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Officer recalled as 'beautiful soul'

The St. Petersburg native was working in Gainesville when a car hit and killed him.

By MELANIE AVE
Published April 6, 2007


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Corey Dahlem was a hard-core Florida State University Seminoles fan.

Yet Monday night, the St. Petersburg native and Gainesville police lieutenant smiled and shook hands with University of Florida students as they celebrated the basketball team's second straight national title.

"He liked young people," said Lt. Keith Kameg.

Mr. Dahlem, 45, died Wednesday April 4, 2007, the day before his birthday, after a being hit by a drunken driver Monday night at a street celebration after the team's victory, authorities said.

As they tried to put aside their anger about his death, his friends and family remembered Mr. Dahlem as a family man who loved the outdoors and music - and his FSU Seminoles.

"It's just so unfair," said his father, retired St. Petersburg schoolteacher Ted Dahlem, 76.

"For me, it would be easier if it had been gunfight, a car chase, something part of his job so to speak," said his sister, Heather Brady of St. Pete Beach.

Mr. Dahlem, a 22-year veteran of the Gainesville Police Department, was struck by a black Toyota as he and other officers had nearly finished clearing the streets of about 25,000 revelers near the campus.

Mr. Dahlem and another officer were crossing a barricaded University Avenue when Austin John Wright, 21, of Atlantic Beach headed toward them at more than 30 mph, said Florida Highway Patrol Lt. Mike Burroughs.

Burroughs said breath tests showed Wright's blood-alcohol level was almost three times the point where the law presumes impairment.

Mr. Dahlem died at Shands at the University of Florida at Gainesville hospital of head and chest injuries.

Wright remained in the Alachua County Jail Thursday in lieu of $500,000 bail. His charges include driving under the influence manslaughter.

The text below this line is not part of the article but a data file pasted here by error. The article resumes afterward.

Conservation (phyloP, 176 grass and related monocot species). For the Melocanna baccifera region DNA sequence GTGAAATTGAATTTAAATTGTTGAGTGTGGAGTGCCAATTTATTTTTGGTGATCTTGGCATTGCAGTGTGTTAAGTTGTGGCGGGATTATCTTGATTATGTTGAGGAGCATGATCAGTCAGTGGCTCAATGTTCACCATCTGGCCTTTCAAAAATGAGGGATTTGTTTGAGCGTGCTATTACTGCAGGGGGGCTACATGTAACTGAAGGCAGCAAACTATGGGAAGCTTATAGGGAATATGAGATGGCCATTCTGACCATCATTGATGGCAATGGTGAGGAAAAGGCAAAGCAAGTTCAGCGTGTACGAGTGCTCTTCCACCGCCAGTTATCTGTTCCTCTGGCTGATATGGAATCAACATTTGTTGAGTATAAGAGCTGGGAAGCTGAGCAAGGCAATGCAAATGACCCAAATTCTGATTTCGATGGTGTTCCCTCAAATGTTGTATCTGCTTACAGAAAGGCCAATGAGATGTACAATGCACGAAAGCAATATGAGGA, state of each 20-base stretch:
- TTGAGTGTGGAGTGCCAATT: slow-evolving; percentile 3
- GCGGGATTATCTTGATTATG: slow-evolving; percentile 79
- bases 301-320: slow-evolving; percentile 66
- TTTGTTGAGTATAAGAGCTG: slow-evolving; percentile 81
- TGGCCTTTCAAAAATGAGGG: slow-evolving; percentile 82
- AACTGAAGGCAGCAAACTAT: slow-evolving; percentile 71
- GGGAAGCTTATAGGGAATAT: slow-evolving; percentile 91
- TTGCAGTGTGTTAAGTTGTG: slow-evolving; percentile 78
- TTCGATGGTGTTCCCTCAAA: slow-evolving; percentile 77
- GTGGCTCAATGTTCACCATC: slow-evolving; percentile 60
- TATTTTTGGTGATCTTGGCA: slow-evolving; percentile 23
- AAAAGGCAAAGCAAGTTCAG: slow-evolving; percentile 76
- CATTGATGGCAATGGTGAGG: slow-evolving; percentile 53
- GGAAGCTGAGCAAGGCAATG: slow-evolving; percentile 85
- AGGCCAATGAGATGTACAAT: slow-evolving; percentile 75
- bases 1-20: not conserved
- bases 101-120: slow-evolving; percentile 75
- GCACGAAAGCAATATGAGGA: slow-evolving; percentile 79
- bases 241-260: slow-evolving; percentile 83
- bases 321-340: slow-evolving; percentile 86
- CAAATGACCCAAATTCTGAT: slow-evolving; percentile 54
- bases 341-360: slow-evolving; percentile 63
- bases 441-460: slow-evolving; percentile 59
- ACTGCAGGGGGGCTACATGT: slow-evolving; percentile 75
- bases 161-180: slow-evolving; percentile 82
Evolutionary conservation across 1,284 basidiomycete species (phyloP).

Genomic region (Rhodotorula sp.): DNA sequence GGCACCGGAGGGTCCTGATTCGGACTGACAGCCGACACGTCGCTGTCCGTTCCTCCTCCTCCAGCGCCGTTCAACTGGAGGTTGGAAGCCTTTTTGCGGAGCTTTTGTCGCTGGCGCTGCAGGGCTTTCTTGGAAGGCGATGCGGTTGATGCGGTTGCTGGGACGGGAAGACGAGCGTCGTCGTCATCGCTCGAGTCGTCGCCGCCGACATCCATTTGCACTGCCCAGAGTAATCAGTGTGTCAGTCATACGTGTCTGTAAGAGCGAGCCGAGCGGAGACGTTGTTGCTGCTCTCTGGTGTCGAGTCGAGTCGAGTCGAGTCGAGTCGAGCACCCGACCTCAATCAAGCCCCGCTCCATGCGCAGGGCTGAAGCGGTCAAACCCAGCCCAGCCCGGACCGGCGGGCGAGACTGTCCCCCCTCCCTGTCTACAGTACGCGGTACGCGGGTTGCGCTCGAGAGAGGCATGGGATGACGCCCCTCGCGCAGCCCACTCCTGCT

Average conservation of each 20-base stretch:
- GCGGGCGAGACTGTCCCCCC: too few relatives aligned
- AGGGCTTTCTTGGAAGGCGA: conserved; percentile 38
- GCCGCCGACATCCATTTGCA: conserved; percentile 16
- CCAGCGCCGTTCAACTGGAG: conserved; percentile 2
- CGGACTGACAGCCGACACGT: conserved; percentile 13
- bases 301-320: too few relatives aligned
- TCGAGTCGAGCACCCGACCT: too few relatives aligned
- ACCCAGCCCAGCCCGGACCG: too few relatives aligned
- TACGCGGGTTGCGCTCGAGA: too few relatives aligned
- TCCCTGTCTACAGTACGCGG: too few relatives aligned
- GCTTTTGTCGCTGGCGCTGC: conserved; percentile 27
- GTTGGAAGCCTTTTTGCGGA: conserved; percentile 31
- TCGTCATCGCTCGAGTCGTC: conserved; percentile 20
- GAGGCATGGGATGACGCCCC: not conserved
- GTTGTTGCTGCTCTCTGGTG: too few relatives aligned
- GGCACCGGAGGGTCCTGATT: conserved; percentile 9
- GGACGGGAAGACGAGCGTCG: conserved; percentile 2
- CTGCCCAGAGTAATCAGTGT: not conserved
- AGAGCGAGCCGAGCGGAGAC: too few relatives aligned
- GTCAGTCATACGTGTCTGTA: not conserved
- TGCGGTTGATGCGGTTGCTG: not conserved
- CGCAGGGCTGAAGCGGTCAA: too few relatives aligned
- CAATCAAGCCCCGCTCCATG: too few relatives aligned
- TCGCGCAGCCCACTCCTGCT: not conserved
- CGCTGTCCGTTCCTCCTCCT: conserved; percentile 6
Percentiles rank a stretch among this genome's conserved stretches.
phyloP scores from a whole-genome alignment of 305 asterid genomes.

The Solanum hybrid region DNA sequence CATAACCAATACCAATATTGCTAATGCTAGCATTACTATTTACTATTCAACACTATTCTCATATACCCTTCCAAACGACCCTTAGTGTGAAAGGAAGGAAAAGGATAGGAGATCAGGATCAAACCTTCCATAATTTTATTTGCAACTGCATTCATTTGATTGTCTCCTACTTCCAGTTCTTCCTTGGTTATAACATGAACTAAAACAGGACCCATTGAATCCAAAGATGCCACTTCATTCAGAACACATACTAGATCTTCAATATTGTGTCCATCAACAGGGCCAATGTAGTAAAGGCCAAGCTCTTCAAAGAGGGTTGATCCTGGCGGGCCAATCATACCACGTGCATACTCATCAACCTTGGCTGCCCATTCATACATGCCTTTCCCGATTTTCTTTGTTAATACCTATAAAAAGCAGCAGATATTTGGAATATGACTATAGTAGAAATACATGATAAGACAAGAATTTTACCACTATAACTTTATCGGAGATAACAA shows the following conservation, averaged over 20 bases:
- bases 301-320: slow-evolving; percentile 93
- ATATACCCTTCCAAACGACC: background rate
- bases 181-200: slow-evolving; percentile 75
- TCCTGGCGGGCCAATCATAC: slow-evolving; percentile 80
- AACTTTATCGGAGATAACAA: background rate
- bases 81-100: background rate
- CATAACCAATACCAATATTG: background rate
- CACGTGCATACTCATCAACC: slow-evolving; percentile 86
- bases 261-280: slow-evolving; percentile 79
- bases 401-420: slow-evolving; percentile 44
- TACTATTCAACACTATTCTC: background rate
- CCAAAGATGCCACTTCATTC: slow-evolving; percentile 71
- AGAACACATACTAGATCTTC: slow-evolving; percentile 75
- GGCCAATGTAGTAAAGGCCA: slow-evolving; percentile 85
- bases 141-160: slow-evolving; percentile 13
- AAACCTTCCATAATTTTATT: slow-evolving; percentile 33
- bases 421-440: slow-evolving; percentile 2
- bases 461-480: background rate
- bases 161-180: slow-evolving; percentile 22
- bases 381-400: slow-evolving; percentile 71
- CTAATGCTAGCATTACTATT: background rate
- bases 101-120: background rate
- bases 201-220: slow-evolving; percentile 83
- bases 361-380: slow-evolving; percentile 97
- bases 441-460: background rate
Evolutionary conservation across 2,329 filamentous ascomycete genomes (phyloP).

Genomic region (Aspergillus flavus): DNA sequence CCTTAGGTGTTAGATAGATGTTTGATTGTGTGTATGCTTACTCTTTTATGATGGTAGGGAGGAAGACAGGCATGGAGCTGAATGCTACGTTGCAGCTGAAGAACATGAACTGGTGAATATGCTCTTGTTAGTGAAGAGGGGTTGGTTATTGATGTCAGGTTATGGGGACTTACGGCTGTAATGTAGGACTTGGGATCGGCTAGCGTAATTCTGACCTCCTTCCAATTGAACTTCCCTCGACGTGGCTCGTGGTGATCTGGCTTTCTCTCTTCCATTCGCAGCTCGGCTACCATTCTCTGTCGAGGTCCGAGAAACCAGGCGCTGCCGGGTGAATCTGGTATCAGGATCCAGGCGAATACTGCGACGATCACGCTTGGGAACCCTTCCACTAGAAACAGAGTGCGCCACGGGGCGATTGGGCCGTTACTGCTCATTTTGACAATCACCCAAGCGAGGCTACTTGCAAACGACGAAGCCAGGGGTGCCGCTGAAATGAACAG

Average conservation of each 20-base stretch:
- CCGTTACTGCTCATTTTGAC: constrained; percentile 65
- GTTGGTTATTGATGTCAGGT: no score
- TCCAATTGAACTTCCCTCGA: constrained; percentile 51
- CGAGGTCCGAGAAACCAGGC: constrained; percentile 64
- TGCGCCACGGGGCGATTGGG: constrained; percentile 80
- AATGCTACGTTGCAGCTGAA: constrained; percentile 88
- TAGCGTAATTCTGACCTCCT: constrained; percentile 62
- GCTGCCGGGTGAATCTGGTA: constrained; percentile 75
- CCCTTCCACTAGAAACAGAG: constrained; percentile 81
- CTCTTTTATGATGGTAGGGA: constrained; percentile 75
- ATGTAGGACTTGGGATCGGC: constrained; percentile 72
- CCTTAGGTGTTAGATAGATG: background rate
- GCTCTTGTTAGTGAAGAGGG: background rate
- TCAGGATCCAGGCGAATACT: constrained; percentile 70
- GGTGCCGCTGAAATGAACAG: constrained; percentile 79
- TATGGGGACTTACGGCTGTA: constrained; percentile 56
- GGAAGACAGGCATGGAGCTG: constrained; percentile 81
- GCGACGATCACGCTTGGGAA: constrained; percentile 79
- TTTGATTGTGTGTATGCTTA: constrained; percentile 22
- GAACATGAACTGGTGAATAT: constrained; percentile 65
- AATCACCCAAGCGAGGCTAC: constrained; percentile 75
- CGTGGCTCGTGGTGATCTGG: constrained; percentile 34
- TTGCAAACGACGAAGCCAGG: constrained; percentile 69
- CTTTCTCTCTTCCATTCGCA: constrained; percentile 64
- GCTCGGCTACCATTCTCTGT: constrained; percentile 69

Mr. Dahlem was remembered fondly in Gainesville and St. Petersburg, where he grew up one of four children in the Old Northeast neighborhood.

As a child, he pulled potatoes from his father's garden, fished in the bay and played acoustic guitar. He played football for St. Petersburg High School.

"I never heard anyone say a bad thing about Corey," said childhood friend Frank Shaver, 46, of St. Petersburg. "He was just one of those guys who'd do anything for you."

After high school, Mr. Dahlem went to St. Petersburg College and then FSU, where he met his future wife, Sally.

He loved taking pictures of his son, Brandon, a 21-year-old University of South Florida student, at track meets, and his daughter, Katie, a student at Santa Fe Community College in Gainesville.

In 1985, Mr. Dahlem joined the Gainesville Police Department as a patrol officer. He received numerous commendations through the years.

Longtime friend Bob Carpentieri got together with Mr. Dahlem and other Florida State fans to talk Seminole sports in what they called their "Seminole Klatch."

"If you're lucky in your life, you meet a handful of genuinely beautiful souls, and he was one of them," Carpentieri said. " I don't think he had a malevolent bone in his body."

Other surviving family members include a sister, Shawn Billings, and a brother, Zip Dahlem, both of St. Petersburg.

A visitation will be Saturday from 1 p.m. to 5 p.m. at Trinity United Methodist Church in Gainesville. Funeral services will be 11 a.m. Monday at Trinity Methodist, with graveside services immediately following at Forest Meadows Cemetery.

In lieu of flowers, the family requests donations to the "Corey Dahlem for Brandon & Katherine College Education Fund" at 1st Credit Union of Gainesville, 412 E University Ave., Gainesville, FL 32601.

Associated Press and Times researcher Caryn Baird contributed to this report. Melanie Ave can be reached at (727) 893-8813 or mave@sptimes.com.

[Last modified April 5, 2007, 23:18:15]


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